Sabbath Schools, Catechetical and Bible

Classes. speedy appointment of such Committees in Presbyteries where they do not exist;

The number of Sabbath Schools reportand, also, to remind Committees already ed by seventy-six Missionaries, is two organized, of the vast importance of a

hundred and forty; and the whole number prompt and regular attention to the ap

established by all our Missionaries, or under propriate duties of their office, as defined their general supervision, is estimated at in the appendix to this report. It affords

not less than six hundred; the number of great pleasure to the Board lo state, that teachers at three thousand; and the num. the number of Corresponding Executive ber of scholars at twenty thousand. SixtyCommittees has been considerably in- six Missionaries have reported one huncreased during the last year, and that dred and twenty.one Catechetical and Bimore than one half of all the Presbyteries ble Classes; and the whole number of in connexion with the Assembly have ap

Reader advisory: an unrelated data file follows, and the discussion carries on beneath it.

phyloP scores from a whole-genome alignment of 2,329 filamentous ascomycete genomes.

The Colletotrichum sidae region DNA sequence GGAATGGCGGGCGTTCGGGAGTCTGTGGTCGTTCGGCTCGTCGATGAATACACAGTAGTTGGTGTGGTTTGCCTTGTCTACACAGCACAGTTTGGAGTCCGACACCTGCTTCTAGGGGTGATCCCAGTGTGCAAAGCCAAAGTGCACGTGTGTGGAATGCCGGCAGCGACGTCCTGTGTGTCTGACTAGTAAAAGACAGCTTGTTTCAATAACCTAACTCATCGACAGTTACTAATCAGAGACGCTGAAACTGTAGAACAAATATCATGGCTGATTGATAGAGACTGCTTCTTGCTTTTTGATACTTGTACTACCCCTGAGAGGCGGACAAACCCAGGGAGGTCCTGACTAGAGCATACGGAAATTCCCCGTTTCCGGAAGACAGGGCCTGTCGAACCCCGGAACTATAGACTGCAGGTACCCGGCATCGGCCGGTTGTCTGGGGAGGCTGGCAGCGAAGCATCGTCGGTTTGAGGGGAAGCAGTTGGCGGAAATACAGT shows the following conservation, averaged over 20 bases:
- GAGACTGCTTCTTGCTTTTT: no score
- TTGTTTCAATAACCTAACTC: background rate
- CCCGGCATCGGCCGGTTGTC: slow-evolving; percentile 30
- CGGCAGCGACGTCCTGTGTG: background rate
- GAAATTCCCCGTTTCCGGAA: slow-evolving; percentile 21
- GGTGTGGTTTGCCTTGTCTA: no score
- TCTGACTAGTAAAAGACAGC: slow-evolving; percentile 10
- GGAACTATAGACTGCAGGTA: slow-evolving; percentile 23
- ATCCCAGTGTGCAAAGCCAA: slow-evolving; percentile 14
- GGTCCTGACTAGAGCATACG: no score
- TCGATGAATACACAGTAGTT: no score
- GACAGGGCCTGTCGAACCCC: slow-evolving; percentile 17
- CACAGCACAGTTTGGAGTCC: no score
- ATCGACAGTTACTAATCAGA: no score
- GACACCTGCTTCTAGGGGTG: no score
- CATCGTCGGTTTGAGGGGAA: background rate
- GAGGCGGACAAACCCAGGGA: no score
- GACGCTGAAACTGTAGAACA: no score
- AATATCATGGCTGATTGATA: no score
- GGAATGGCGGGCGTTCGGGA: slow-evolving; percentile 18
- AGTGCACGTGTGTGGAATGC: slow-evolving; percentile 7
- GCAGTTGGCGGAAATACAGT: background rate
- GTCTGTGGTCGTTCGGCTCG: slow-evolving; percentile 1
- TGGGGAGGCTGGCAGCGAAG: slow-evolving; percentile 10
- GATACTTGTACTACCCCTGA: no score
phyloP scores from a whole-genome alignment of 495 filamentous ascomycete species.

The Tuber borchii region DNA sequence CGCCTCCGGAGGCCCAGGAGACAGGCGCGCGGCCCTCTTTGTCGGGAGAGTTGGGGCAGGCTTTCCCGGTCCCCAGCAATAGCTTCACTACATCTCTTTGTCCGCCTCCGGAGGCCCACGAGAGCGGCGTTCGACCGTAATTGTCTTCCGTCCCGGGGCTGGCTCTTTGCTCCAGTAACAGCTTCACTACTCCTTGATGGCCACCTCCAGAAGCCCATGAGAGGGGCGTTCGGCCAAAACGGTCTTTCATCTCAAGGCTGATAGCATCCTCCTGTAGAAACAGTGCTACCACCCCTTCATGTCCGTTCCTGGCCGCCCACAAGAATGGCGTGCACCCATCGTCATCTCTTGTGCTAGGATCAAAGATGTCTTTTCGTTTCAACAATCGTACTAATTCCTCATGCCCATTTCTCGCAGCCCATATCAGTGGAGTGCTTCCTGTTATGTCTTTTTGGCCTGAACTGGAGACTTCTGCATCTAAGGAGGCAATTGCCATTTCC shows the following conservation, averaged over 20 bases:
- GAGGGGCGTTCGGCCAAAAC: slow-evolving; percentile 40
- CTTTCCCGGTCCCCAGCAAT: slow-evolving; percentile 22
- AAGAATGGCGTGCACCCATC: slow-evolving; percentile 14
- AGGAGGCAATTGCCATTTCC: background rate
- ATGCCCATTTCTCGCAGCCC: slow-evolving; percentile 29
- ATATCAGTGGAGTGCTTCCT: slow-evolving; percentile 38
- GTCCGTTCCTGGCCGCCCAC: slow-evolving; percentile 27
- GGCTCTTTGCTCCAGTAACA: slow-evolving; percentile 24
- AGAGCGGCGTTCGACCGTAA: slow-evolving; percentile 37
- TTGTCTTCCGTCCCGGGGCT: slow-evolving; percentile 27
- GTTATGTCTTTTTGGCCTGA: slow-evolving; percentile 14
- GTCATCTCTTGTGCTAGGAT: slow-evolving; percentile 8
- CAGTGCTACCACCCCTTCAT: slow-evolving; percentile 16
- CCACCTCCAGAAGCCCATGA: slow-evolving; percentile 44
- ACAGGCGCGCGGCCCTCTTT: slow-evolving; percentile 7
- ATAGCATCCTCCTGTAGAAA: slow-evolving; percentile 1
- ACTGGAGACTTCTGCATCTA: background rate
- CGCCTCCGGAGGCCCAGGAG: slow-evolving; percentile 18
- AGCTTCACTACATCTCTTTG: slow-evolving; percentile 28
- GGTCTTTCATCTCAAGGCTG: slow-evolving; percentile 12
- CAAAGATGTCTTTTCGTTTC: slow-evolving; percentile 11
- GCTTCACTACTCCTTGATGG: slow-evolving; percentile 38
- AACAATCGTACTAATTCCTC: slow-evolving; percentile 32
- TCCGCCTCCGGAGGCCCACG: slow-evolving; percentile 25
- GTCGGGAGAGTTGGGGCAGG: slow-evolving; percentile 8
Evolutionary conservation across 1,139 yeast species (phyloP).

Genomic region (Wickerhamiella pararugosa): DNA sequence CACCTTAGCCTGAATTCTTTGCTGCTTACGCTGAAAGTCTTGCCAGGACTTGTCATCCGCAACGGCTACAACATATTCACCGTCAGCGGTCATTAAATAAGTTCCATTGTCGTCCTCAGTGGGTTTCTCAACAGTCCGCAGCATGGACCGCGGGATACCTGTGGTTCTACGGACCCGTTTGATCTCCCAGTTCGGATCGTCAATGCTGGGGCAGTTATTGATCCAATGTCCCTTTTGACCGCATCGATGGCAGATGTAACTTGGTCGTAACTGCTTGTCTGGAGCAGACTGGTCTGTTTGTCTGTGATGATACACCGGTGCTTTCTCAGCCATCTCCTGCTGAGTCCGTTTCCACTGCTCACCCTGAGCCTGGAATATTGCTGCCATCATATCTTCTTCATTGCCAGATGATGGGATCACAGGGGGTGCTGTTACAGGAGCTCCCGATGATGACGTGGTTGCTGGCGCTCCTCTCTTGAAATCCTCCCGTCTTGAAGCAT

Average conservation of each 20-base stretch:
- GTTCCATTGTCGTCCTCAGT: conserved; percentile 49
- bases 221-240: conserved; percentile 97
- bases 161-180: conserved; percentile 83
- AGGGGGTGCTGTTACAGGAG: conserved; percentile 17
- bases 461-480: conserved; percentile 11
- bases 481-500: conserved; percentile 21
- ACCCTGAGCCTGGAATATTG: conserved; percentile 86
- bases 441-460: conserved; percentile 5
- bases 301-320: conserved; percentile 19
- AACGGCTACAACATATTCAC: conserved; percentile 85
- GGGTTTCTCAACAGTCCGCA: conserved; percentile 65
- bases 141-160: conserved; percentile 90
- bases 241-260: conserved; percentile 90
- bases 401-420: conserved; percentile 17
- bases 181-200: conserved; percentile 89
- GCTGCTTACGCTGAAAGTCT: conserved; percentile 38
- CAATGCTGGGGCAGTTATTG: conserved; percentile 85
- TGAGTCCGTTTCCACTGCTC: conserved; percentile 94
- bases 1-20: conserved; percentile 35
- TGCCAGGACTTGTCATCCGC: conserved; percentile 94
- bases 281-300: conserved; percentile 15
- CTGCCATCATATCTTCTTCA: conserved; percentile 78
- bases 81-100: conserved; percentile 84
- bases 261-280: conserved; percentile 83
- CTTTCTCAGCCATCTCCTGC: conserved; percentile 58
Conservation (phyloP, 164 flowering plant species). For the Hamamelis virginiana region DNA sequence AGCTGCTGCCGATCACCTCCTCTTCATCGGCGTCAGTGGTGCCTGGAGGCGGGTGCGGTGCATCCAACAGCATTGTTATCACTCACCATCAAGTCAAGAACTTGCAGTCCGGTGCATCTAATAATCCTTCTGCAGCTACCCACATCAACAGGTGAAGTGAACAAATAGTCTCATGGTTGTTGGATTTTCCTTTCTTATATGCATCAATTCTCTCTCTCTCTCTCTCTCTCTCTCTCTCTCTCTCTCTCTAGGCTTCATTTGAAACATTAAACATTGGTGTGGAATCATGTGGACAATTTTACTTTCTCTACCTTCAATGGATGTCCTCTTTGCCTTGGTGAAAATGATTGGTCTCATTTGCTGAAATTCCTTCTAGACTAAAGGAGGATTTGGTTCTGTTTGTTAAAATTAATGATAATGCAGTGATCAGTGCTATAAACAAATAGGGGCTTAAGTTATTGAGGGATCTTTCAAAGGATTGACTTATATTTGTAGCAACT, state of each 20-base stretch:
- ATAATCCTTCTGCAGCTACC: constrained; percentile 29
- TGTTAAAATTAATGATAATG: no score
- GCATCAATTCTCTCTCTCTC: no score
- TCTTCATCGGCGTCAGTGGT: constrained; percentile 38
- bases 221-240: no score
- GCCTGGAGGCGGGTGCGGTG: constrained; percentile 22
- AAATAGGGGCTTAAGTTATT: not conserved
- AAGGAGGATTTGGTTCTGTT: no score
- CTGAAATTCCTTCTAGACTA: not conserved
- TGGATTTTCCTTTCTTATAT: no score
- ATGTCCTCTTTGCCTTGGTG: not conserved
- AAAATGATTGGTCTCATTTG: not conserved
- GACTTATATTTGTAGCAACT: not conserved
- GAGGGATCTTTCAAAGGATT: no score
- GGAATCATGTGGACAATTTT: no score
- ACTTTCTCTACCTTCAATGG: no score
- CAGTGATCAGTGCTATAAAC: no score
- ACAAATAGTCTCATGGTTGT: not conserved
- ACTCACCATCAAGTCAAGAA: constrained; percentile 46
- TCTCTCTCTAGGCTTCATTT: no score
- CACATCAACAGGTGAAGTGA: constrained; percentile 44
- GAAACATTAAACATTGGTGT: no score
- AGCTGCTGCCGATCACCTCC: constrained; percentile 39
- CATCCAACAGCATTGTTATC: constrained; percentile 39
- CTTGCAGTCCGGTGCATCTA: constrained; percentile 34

classes is estimated at three thousand, and proved and adopted the general plan of the learners at eight thousand. operations which we have heretofore A large majority of these Sabbath recommended to the Presbyteries, and

Schools are in the Valley of the Missischurches. The evidence thús afforded, sippi, and the most of them have been esthat the Board enjoys the cordial appro

tablished within the last two years; and tion, confidence, prayers, and co-opera

thus the pledge given by the Board to the tion of the efficient judicatories of the

American Sunday School Union, two Church, has served essentially to encou- years ago, has been redeemed. rage their hearts and strengthen their hands, in the highly responsible work to